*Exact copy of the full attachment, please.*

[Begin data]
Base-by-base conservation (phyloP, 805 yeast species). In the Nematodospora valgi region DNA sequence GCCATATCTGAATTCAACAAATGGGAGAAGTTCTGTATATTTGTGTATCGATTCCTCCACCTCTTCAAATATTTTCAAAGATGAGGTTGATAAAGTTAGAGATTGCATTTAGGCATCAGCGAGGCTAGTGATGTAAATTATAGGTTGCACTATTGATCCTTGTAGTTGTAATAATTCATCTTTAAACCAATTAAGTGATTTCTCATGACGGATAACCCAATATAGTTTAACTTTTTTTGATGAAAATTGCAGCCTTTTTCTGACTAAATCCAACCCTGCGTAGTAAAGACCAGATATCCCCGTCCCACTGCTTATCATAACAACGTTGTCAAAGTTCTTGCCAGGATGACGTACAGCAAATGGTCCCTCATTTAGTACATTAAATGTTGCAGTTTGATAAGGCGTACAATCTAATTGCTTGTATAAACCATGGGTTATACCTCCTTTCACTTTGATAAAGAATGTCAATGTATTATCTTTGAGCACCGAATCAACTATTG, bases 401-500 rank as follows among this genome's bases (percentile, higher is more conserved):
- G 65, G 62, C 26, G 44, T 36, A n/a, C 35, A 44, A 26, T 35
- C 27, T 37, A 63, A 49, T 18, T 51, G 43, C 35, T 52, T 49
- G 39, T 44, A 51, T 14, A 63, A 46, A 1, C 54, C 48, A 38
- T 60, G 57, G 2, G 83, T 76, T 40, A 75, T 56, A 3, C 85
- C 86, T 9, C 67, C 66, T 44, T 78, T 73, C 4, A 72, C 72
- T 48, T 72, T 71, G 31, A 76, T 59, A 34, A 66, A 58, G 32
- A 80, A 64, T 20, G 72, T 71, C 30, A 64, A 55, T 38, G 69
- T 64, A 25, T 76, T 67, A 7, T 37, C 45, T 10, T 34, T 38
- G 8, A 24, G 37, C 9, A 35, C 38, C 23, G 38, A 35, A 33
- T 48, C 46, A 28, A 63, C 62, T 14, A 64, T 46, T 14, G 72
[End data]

Base-by-base conservation (phyloP, 805 yeast species). In the Nematodospora valgi region DNA sequence GCCATATCTGAATTCAACAAATGGGAGAAGTTCTGTATATTTGTGTATCGATTCCTCCACCTCTTCAAATATTTTCAAAGATGAGGTTGATAAAGTTAGAGATTGCATTTAGGCATCAGCGAGGCTAGTGATGTAAATTATAGGTTGCACTATTGATCCTTGTAGTTGTAATAATTCATCTTTAAACCAATTAAGTGATTTCTCATGACGGATAACCCAATATAGTTTAACTTTTTTTGATGAAAATTGCAGCCTTTTTCTGACTAAATCCAACCCTGCGTAGTAAAGACCAGATATCCCCGTCCCACTGCTTATCATAACAACGTTGTCAAAGTTCTTGCCAGGATGACGTACAGCAAATGGTCCCTCATTTAGTACATTAAATGTTGCAGTTTGATAAGGCGTACAATCTAATTGCTTGTATAAACCATGGGTTATACCTCCTTTCACTTTGATAAAGAATGTCAATGTATTATCTTTGAGCACCGAATCAACTATTG, bases 401-500 rank as follows among this genome's bases (percentile, higher is more conserved):
- G 65, G 62, C 26, G 44, T 36, A n/a, C 35, A 44, A 26, T 35
- C 27, T 37, A 63, A 49, T 18, T 51, G 43, C 35, T 52, T 49
- G 39, T 44, A 51, T 14, A 63, A 46, A 1, C 54, C 48, A 38
- T 60, G 57, G 2, G 83, T 76, T 40, A 75, T 56, A 3, C 85
- C 86, T 9, C 67, C 66, T 44, T 78, T 73, C 4, A 72, C 72
- T 48, T 72, T 71, G 31, A 76, T 59, A 34, A 66, A 58, G 32
- A 80, A 64, T 20, G 72, T 71, C 30, A 64, A 55, T 38, G 69
- T 64, A 25, T 76, T 67, A 7, T 37, C 45, T 10, T 34, T 38
- G 8, A 24, G 37, C 9, A 35, C 38, C 23, G 38, A 35, A 33
- T 48, C 46, A 28, A 63, C 62, T 14, A 64, T 46, T 14, G 72